It's not surprising Key West worships the holiday of Halloween, with it's mask and costumes and the mere pretense of danger and risk. One can dress up and abandon the daily dreary self and become a "wench" with sexuality to spare, whether or not one actually has that randy gene in one's make up, or a witch with the promise of evil thoughts and deeds to animate the socially proper weeks ahead. That this day precedes the Christian holiday celebrating the Saints, the favored interlocutors with God, has absolutely no bearing at all on the need to get dressed up and look absurd. Offices, banks and even my dispatch center permit or encourage employees to wear whatever employees want and one isn't supposed to bat an eyelid if the bank teller looks like this:
Personally I don't think Kermit's key lime stuff is enhanced by the statuary but it would be churlish to reject the modern concept of Halloween simply on the grounds it's childish. Growing up in Europe the notion that Saturnalia could be indulged by adults seemed preposterous. The Roman Festival of Saturn was created at a time when the empire had slaves and Saturn was the god of abundance and a mythical era equivalent to our Garden of Eden. The holiday saw roles reversed throughout Roman society with owners waiting on slaves and street parties and so forth. It was celebrated around the winter Solstice and came to be adapted apparently as Christmas. However the Pagan Samhain -summer's end - festival became supposedly Halloween, the night before All Saints Day. And this somehow devolved into a kind of modern Saturnalia where adults take on the role of children and prance around looking silly.
I take this stuff too personally I guess. It annoys me that I was born on Halloween and it becomes one of those socially awkward occasions when people ask me what am I going to go as, as though I were going anywhere dressed as anyone other than myself. Happily this year Keith needed Wednesday night off and I made the supreme sacrifice and agreed to work my birthday so he will owe me big time at some future date. So I will go to work in street clothes heavily disguised as a Key West Tourist. That I may be required to answer 911 calls alongside witches and goblins is just one of the trials of the day for me.
In Key West, a town with run of the mill radio stations heard anywhere in the US, a town where Caribbean music, old fashioned ska or soca or modern reggae which trips up on the doorstep of rap (unfortunately) is almost never heard unless it is socially acceptable Marley "revolutionary anthems" of decades ago, this is the town that throws winter decorations on a tropical tree and calls it good. The need to disguise oneself spills over into the need to disguise one's life as well. The fact that we live far south of the cold north that lent us these wintry traditions seems to encourage people to go over the top in celebrating the Nordic Pagan holiday.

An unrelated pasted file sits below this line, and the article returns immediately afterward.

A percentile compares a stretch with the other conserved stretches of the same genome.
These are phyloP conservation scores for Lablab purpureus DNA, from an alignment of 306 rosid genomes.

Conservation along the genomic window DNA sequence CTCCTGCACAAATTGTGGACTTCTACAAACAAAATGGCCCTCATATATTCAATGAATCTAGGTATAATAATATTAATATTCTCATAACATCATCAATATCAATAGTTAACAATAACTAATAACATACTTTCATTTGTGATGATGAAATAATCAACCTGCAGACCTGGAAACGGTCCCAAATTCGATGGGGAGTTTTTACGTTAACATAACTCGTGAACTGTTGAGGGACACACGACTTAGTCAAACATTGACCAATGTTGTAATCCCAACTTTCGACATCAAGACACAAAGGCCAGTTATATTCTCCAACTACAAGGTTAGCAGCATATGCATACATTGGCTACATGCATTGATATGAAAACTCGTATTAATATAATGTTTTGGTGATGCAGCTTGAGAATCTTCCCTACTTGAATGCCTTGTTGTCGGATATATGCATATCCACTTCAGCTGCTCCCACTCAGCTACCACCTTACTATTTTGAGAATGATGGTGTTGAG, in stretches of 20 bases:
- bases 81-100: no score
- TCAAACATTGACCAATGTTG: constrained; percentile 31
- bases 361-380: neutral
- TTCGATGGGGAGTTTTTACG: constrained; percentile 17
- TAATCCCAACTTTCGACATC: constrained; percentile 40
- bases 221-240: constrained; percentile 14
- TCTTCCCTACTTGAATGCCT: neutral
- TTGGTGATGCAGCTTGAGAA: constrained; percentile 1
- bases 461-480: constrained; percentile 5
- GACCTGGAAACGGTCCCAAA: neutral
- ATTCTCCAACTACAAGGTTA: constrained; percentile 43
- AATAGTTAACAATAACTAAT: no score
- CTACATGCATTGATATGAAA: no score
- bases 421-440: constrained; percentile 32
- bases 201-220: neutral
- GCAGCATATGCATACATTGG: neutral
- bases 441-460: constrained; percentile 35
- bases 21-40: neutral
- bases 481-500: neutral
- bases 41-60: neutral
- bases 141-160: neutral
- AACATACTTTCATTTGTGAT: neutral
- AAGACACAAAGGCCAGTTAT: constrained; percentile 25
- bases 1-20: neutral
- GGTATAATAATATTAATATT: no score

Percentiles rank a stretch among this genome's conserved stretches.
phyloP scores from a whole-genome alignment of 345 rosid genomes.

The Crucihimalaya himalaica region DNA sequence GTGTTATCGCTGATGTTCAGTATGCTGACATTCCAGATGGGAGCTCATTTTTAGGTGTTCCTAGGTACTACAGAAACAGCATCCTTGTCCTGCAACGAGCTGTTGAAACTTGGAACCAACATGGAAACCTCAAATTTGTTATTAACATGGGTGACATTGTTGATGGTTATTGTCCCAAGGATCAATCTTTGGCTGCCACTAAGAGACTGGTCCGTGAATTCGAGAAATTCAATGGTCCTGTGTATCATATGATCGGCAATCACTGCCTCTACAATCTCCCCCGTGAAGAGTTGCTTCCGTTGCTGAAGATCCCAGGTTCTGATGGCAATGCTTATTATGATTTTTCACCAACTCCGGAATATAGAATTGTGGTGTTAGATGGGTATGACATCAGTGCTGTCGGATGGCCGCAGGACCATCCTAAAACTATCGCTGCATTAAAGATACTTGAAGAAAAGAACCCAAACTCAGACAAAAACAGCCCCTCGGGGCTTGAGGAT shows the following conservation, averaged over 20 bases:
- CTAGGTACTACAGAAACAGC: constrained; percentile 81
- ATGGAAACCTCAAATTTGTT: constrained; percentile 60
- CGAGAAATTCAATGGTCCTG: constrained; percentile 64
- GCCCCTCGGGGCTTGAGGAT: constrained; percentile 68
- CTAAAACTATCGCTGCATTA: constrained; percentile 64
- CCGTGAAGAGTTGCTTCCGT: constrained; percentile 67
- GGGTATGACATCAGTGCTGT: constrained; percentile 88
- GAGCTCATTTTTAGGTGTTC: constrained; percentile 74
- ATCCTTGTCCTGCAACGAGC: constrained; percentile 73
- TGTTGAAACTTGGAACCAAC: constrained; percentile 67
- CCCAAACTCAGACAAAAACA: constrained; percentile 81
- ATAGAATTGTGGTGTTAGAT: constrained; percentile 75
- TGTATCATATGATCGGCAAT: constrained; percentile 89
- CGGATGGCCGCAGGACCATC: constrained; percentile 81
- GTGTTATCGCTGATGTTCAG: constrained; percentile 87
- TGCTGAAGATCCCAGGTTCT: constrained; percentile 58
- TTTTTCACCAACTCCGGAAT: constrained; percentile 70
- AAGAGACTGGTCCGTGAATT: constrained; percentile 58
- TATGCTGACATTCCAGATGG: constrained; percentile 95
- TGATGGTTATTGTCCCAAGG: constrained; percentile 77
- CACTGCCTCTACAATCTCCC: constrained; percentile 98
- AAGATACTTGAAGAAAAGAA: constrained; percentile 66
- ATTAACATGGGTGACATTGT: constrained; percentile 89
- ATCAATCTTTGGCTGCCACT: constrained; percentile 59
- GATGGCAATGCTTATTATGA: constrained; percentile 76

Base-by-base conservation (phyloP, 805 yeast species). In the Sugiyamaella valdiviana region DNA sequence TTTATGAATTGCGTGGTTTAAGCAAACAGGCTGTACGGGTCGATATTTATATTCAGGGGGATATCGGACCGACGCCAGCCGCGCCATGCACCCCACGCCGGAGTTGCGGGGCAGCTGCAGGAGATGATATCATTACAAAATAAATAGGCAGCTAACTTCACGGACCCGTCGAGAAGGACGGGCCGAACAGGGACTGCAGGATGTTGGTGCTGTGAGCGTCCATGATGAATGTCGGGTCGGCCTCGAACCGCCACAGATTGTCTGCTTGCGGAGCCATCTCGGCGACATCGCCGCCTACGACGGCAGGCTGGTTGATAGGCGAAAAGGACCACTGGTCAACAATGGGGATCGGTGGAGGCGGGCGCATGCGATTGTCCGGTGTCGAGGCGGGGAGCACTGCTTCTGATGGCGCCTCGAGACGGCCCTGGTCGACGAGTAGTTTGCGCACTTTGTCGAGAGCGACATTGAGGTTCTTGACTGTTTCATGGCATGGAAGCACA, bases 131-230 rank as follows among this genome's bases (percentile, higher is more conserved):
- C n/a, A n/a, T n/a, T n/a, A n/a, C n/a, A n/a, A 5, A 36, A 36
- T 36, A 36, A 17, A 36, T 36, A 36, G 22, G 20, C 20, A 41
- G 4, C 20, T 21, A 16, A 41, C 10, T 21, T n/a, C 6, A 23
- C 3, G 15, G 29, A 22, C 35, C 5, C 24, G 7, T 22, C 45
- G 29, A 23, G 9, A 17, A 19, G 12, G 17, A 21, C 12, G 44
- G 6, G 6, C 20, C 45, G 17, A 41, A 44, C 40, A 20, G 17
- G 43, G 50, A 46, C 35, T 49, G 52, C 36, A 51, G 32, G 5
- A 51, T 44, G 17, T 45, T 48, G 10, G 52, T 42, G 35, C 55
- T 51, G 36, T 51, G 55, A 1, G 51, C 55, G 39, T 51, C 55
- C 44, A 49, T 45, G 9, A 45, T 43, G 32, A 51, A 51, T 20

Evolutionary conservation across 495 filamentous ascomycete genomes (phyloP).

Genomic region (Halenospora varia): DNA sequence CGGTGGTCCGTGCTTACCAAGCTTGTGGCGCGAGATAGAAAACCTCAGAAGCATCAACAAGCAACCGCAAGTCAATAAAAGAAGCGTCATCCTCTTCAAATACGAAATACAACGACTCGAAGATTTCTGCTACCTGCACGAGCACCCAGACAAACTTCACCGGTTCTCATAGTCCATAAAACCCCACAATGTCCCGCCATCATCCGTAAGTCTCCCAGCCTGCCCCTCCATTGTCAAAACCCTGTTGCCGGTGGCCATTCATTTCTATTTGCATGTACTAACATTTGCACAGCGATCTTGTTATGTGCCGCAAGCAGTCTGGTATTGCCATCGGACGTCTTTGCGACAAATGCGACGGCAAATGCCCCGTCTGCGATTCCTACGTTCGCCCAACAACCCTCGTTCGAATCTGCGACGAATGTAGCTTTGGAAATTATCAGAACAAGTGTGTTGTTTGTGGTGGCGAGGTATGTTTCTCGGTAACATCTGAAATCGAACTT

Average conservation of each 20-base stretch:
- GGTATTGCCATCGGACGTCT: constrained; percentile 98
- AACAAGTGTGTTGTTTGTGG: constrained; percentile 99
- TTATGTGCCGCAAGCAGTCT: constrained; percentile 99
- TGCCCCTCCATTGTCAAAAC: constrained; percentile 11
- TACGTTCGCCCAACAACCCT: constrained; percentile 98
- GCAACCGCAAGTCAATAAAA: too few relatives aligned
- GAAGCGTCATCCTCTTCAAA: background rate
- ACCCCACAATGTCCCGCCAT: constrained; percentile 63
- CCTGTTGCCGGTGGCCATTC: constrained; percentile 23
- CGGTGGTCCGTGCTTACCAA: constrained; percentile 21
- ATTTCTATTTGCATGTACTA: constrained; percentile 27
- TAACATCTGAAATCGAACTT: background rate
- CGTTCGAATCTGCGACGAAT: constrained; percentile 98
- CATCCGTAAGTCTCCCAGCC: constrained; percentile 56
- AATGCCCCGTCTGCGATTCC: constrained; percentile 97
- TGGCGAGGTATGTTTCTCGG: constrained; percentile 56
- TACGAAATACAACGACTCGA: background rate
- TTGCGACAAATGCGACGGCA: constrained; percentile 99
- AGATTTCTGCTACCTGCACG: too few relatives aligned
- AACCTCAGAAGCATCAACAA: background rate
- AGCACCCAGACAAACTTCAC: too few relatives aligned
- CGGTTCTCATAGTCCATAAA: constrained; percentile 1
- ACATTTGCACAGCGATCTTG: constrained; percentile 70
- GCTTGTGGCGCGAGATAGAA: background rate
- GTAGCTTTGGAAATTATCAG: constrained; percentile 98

Me? I celebrate living well away from the Nordic climate that gave us Christmas trees and snowflakes and burning Yule tide logs and all the other Victorian nonsense of a season of frigid cold and gorgeous hymns made crappy by modern "interpretation" and electronic organs. The worst of Halloween is that it unleashes another frenzied season of compulsive shopping, and even though shoppers across the Keys lament the absence of choice in stores in these islands, the need to spend money on gifts neither asked for nor sought makes itself felt. It used to be we held off marketing Christmas until Thanksgiving, my favorite holiday for which I am off work this year and plan to keep it that way. Now my birthday marks the end of summer and the beginning of frenzy and were it possible I would have it some other way. The good news is I can manage to avoid it all and so can you, if you choose. I'm 55 today and the world around me makes less sense than ever, and I wonder what my late mother was thinking to herself as midnight approached all those decades ago and I failed to appear. Had she held on another ten minutes I'd have been born November 1st, a delightfully inconspicuous day, but Fate decreed otherwise and here I am, a grumpy child of Halloween, still kicking and moaning pointlessly against my fated day, living the dream in a town that just happens to think Halloween is the most precious dress-up day in the calendar. Tell me the gods don't have a sense of humor.